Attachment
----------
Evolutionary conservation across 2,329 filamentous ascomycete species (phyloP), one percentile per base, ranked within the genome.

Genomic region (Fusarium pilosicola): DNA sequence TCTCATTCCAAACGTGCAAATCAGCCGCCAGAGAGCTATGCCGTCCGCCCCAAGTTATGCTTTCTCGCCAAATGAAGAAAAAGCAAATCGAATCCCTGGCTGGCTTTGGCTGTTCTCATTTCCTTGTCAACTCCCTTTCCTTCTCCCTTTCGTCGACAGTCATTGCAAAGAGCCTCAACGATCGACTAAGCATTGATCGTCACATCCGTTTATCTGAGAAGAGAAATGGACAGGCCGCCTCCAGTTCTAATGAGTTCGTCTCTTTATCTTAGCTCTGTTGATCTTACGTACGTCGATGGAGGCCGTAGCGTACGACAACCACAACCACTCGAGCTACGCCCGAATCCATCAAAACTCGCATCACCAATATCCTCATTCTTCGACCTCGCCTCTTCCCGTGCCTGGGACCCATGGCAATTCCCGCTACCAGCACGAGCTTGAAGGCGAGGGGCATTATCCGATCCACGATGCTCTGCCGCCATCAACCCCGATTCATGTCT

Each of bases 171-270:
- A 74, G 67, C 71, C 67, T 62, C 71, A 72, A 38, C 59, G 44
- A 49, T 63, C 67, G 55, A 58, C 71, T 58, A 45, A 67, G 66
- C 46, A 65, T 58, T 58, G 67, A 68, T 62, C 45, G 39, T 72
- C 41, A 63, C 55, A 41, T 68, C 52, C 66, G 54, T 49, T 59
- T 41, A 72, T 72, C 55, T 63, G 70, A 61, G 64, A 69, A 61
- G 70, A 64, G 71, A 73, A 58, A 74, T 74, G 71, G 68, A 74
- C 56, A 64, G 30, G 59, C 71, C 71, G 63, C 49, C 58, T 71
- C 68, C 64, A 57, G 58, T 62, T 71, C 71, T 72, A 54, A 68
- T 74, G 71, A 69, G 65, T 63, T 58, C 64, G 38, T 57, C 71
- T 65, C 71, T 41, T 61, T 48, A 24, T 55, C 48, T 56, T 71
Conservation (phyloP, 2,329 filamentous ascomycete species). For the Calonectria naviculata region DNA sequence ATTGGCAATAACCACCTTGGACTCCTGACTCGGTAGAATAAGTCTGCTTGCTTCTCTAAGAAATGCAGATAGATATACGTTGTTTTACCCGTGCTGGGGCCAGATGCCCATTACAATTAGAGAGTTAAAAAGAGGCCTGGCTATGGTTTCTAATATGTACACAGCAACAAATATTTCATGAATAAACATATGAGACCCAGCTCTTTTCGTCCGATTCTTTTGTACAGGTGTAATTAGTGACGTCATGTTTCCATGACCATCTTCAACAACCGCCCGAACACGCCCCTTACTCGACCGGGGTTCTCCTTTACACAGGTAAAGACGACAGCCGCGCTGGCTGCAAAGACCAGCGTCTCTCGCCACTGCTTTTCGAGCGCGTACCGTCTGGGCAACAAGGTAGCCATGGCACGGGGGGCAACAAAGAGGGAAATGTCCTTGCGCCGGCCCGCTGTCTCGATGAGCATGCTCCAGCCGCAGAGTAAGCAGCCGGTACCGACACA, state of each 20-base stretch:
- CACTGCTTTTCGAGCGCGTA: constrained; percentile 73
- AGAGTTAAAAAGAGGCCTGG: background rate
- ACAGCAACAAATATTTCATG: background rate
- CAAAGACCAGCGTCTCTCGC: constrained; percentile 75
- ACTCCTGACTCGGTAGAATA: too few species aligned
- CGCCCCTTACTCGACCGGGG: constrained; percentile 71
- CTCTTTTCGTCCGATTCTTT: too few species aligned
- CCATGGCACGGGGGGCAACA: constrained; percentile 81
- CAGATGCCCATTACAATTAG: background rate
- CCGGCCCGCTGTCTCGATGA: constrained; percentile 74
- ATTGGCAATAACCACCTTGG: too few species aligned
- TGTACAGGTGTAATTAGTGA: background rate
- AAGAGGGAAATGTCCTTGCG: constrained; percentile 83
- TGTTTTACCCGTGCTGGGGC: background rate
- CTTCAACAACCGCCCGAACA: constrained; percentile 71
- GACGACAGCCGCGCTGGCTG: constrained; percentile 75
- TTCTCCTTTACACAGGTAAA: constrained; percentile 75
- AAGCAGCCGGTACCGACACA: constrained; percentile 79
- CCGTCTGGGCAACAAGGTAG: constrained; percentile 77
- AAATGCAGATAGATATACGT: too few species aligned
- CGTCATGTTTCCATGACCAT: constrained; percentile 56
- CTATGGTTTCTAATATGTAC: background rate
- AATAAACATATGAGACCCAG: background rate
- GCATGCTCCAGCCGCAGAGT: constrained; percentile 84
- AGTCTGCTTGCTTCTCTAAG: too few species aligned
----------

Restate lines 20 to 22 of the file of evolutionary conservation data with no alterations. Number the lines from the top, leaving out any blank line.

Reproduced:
- CGCCCCTTACTCGACCGGGG: constrained; percentile 71
- CTCTTTTCGTCCGATTCTTT: too few species aligned
- CCATGGCACGGGGGGCAACA: constrained; percentile 81